It’s starting to get a little scary. Juraj Slafkovský, last year’s number one draft pick, is definitely not living up to expectations yet. He got off to a tepid start last year, then lost a chunk of the season to injury. Another cautious start this year. Canadiens coach Martin St. However, Louis encourages and trusts the young Slovak.
He is said to be a bit late on his route, but heading in the right direction. “You can be stuck in traffic, but what do you do? Do you want to continue. If you miss the convention, what do you do? Are you going to get mad and go home? Or do you recalculate the route and still try to reach the destination?” coach Slafkovski put into the context of navigation programs.
“Slaf is heading for the right destination. We don’t know exactly how long it will take him and how many more times he will encounter constipation, but he mustn’t get angry, he mustn’t let himself get disgusted,” exclaims St. Louis.
The Slovakian striker has 2 points (1+1) after eleven matches. I.e. eleventh position in the team. He is averaging 14 minutes and 40 seconds per night, which is fourteenth on the team.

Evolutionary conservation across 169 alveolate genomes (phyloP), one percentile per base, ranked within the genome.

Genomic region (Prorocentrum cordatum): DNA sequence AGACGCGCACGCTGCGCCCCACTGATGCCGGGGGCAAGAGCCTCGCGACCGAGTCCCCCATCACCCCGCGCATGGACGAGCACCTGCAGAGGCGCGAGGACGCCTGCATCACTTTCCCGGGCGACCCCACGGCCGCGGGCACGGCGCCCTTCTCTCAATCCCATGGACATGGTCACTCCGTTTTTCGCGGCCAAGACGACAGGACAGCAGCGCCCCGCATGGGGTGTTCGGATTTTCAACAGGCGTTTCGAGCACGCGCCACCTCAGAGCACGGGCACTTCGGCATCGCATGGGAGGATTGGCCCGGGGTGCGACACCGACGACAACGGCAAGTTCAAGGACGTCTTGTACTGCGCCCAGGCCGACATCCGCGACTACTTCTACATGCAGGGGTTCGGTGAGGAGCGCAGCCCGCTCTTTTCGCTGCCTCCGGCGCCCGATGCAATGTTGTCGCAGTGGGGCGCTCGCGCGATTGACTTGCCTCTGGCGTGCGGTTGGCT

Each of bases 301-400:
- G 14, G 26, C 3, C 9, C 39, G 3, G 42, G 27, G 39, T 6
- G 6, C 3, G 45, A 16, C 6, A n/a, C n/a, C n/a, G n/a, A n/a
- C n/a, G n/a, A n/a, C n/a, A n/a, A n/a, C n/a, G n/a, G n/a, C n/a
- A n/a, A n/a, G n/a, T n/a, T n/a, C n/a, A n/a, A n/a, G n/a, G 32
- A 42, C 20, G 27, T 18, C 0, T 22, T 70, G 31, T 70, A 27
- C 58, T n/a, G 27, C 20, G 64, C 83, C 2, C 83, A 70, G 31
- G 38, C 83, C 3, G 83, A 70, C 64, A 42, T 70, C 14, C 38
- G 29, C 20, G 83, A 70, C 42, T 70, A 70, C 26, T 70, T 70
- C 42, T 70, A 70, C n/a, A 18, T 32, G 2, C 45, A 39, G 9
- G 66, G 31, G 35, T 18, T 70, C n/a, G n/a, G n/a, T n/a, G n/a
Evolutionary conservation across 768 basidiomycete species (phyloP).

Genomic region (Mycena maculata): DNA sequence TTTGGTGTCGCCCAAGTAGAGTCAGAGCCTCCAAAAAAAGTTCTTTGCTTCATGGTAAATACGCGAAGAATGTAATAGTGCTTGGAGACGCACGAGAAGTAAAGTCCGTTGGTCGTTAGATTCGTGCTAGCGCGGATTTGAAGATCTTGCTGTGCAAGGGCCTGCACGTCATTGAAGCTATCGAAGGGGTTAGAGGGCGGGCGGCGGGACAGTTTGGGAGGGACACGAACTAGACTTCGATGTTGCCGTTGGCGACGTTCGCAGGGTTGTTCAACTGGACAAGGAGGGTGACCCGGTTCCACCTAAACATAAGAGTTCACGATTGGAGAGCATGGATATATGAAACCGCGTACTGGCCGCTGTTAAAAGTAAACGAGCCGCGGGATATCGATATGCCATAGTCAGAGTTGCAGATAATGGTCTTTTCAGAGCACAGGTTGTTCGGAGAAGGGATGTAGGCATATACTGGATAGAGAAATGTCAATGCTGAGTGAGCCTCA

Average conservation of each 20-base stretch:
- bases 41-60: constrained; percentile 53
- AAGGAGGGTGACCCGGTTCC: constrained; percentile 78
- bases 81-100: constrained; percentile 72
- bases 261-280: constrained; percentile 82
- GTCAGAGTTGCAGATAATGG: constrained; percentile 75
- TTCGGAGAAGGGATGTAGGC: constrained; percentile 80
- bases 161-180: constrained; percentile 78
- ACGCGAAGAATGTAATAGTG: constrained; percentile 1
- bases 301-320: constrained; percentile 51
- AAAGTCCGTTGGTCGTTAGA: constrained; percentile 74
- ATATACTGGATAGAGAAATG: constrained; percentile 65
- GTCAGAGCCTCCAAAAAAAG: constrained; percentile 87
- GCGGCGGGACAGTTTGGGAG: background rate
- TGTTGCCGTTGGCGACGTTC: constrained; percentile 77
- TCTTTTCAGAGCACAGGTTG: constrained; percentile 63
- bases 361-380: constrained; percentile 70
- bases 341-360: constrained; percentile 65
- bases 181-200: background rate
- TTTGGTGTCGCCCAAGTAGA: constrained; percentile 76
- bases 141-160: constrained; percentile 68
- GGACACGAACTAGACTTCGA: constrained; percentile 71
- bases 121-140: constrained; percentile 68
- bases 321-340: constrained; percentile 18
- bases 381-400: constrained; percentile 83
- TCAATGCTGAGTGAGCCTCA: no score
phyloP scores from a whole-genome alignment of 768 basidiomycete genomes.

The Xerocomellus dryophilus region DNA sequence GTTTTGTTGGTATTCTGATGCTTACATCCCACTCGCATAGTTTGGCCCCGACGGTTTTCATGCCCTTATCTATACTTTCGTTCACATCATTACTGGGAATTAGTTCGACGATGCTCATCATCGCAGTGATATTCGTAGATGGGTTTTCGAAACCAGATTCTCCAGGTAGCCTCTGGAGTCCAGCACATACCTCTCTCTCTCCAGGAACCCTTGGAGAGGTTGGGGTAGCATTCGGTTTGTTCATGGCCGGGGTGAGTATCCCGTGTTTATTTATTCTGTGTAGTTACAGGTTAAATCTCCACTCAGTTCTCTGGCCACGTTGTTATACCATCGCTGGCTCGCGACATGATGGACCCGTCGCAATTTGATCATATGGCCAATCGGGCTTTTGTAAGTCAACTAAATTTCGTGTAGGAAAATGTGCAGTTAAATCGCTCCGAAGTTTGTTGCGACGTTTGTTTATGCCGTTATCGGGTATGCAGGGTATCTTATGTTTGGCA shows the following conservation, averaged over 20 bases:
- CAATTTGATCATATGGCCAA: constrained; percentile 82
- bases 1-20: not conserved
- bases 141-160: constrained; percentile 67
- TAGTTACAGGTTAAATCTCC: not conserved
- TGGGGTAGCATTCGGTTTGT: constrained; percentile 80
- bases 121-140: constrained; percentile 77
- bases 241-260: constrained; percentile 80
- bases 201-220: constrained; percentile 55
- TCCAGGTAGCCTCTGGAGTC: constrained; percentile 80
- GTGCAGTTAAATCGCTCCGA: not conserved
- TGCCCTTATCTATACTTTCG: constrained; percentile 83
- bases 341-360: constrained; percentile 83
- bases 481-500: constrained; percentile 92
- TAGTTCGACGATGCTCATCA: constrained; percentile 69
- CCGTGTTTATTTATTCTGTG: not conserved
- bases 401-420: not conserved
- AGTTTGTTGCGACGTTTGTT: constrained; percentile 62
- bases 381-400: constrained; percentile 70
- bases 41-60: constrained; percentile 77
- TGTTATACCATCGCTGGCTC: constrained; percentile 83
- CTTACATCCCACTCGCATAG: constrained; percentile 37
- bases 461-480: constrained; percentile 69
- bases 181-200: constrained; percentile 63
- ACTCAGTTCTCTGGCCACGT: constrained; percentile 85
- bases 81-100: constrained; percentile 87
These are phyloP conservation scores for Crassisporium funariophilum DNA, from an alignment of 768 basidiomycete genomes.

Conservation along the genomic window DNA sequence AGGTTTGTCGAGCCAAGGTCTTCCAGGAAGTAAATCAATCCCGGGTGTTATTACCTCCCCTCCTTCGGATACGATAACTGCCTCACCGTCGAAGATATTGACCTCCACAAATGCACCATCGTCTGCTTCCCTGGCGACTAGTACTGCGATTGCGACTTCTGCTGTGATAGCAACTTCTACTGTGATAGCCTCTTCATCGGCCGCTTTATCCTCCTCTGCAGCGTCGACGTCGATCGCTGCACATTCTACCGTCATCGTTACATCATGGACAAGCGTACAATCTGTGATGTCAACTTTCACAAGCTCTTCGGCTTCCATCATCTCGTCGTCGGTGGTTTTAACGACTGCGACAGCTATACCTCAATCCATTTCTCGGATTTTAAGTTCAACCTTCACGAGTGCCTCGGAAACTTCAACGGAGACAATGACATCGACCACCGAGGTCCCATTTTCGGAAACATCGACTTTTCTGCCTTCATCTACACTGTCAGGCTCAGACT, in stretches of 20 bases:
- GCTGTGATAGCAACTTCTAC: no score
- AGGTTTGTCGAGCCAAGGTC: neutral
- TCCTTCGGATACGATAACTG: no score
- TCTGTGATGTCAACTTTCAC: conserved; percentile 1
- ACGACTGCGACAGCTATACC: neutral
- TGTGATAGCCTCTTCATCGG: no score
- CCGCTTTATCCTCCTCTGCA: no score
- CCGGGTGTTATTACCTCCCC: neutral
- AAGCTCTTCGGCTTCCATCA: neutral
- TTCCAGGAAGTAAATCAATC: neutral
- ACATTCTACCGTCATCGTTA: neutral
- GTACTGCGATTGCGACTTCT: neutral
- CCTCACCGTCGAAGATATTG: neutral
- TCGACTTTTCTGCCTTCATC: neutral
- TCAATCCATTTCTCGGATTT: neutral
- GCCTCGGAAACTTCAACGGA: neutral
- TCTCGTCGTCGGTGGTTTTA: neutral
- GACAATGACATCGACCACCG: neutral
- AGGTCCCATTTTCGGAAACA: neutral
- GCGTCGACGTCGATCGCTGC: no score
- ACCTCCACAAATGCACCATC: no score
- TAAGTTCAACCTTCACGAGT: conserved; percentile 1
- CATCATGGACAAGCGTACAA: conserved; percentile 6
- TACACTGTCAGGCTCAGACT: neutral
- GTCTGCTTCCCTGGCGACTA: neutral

Being the No. 1 draft pick in Montreal isn’t easy, St. Louis knows this well. The pressure here is huge. “It’s not easy for a nineteen-year-old boy not to notice it. You can’t hide from the journalists in Montreal. Everyone writes that they should go faster. We are trying to help him with that.”
There was a long discussion about whether the Canadiens should have sent the talented Slovak to Europe or the AHL last year. The coach cannot be denied the effort. On Saturday, he even tested Slafkovski in the first line alongside Nick Suzuki and Cole Caufield. The Habs lost 3-6, but at least Slafkovský scored his first goal of the season.
Everyone is now hoping he bursts through the floodgates. “Sometimes it’s about one shot,” says Sean Monahan, one of the most experienced players on the team. “You hit it and you relax. I hope that his goal in St. Louis will be important.”
Twenty-nine-year-old Monahan tries to talk to the Slovak every day. She encourages him and especially advises him not to follow social networks. “When I was his age and had a bad game, I looked at the nets and it was everywhere. You must at least try to avoid it. Go to work, enjoy the rink, enjoy your teammates and learn new things every day,” Monahan advises the youngster.
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